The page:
Industry vet Wight takes on new challenges.
Bert Dittmar joins team.
Industry vet takes on new challenges.
W hen the economy tanked seven years ago, innovation became the panacea that was going to cure everyone's fiscal ills. Business leaders and politicians tripped over each other in a race to the microphone to let everyone know they were ready to lead the charge toward innovation, which ultimately would spark the economic growth the U.S. so desperately needed to break free from its economic tailspin.Read more...
Many factors come into play when designing a restaurant. The décor and ambience represent obvious considerations but one design element many concepts fail to consider is building flexibility into the front-of-house, middle-of-house and back-of-house designs.Read more...
This Week In Foodservice looks at good sales numbers in August from both the government and Knapp Track, provides a look at a Federal Reserve study on why the economy is so soft, and covers a bunch of news on both McDonald’s and Burger King as well as a whole lot more.Read more...
As the 2014-2015 school year draws to a close, I'd like to share the final outcomes of Nardin Academy's new self-operated foodservice program.Read more...
Here are a few ideas about how to enhance the safety of some of the more common areas found in commercial kitchens.
Many of us go to work each day and perform our tasks without paying attention to inherent risks in our work environment. Certainly, the hospitality industry is much more attuned to employee safety, due to the myriad of general safety hazards encountered on a daily basis.
Human nature however, allows us to take our work places for granted and sometimes give us the opportunity to ignore or not see, important safety hazards that may cause serious harm to an individual or building environment. Perhaps obvious when viewed on a written list, they may not be so obvious when performing daily work tasks.
Over the course of the next few blog posts, I will explore ways to enhance the safety related to various parts of a commercial kitchen. I will start with fryers and exoand the conversation to such areas as exhaust hoods and flooring.
Hopefully, you will find this series advantageous and it will prompt you to take a personal inventory of your kitchen or dining areas.
Fryers and Oil
Where are your fryers placed in the kitchen? If they are at the end of a cooking line or adjacent to an aisle, the risk is high that someone could potentially slip and accidentally reach for a solid surface to steady themself. Hot oil splattering or spilling from a fryer can also affect kitchen staff passing by. Fryers located adjacent to open burners are at high risk for explosive combustion from the adjacent open burner flame. Hot oil from the fryer could cause serious burns putting the staff member and business in serious time off work and financial liability.
The first suggestion is to remove and or relocate the fryer to a safer spot on the cook line and/or place a wide enough spread between the aisle or open burner and fryer to help avoid safety hazards. Second, place a vertical stainless steel shield between the fryer and hazardous area to help protect your staff and building from potential injury or fire damage.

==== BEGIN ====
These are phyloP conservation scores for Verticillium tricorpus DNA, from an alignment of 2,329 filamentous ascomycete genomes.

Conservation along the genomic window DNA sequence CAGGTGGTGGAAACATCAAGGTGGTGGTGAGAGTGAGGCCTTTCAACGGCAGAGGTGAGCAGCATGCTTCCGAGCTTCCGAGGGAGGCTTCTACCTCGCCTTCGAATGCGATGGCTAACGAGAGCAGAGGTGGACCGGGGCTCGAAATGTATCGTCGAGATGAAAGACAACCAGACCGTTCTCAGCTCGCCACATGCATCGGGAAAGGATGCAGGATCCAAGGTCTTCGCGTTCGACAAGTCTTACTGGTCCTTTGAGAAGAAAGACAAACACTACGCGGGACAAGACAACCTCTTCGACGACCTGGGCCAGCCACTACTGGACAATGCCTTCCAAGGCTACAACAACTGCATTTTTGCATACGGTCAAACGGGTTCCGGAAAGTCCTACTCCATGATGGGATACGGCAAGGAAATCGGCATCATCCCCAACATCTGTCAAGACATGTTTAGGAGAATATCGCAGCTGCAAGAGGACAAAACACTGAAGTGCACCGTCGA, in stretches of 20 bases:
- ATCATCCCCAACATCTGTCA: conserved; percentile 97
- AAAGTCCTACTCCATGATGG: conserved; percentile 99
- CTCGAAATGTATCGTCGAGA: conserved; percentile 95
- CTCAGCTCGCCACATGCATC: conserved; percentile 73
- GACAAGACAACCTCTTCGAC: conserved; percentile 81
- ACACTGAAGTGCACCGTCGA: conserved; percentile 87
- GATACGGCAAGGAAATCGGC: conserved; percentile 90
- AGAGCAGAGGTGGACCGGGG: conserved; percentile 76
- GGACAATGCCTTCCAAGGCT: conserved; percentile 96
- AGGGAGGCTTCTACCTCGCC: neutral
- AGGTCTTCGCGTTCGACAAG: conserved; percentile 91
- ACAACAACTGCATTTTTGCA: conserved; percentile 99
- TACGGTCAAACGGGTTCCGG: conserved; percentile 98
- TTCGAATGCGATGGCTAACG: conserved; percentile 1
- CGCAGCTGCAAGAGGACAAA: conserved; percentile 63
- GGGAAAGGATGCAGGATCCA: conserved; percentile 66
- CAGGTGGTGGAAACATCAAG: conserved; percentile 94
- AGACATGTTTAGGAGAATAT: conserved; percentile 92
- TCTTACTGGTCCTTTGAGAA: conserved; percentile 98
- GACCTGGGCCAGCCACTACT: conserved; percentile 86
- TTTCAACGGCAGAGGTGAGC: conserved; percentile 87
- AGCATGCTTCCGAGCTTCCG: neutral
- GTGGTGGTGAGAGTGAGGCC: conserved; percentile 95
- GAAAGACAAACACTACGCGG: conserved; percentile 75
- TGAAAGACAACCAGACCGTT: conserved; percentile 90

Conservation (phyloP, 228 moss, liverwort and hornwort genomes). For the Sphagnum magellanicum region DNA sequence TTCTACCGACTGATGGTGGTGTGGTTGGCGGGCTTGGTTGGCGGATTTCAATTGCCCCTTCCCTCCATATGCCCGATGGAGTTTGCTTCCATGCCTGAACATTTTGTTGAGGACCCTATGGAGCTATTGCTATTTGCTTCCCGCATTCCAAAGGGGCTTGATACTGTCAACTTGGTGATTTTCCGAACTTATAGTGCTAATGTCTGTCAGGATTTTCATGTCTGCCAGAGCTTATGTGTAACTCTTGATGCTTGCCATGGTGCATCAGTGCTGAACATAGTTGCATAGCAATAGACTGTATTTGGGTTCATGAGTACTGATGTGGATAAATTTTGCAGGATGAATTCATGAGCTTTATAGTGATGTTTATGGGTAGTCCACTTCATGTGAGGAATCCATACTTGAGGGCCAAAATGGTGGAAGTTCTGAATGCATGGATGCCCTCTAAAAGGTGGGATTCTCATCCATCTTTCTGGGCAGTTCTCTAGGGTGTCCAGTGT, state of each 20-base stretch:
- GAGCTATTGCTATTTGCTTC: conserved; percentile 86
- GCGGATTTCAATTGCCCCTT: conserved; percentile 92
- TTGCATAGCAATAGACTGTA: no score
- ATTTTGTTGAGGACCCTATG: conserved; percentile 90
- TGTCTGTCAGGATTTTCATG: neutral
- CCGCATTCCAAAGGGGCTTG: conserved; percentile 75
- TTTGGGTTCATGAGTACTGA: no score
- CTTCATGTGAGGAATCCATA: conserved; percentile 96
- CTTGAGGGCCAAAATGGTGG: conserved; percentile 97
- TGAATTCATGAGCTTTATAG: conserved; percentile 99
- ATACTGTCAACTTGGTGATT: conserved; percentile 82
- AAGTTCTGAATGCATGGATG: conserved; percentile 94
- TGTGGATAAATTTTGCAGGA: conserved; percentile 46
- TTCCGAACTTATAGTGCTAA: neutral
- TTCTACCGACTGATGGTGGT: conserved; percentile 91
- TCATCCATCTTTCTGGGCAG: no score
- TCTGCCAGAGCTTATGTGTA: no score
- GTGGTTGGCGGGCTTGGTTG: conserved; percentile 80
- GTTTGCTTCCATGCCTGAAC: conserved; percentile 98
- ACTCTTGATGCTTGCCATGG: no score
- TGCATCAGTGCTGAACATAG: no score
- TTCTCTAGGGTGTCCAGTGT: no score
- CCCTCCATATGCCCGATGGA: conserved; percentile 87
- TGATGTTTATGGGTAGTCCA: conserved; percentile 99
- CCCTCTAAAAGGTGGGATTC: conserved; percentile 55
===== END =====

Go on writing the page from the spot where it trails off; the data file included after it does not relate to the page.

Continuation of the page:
Risks associated with hot fryer oil filtration are high and often overlooked and treated as a normal daily task associated with deep fat frying. How are you filtering your oil? Is your staff well trained and is there a written procedure manual? Is filtration scheduled at specific times? How is hot oil transported and how crowded is the area around the deep fat fryer? These are some of the questions that may trigger some thoughts on your operation and procedures used for filtering hot oil.
In my mind, the only way to handle hot oil, is to not handle it at all. This means invest in a fully integrated oil filtration system which prevents your staff from handling hot oil. In my opinion, the best method is to purchase a frying system that has the oil filter fully integrated within the internal mechanism of the fryer, which translates into a fully enclosed and automated plumbing system. The kitchen staff member, fully trained with the operation of this unit, simply pushes a few buttons and turns color coded valves, and does not have to handle hot oil. Oil can be transported in an enclosed stainless steel container, or pumped to a remote storage vessel to be recycled at a later date.
The second best method employs purchasing a portable oil filtration unit designed to attach to the fryer unit with minimal exposure to hot oil spills. Although manual oil filtering is still considered standard industry practice, high risks associated with handling hot oil beg food service managers to invest in safer filtration methods. My opinion - if an operation can't afford to invest in safe methods of filtering oil, it should not be in the fried foods business. Think of it this way – risk of injury is high and causes pain and suffering with injured staff and management, and the return on investment scenario for purchasing quality frying and oil filtration systems, justifies the investment. Contemporary oil filtration and frying systems technology is a win-win for everyone.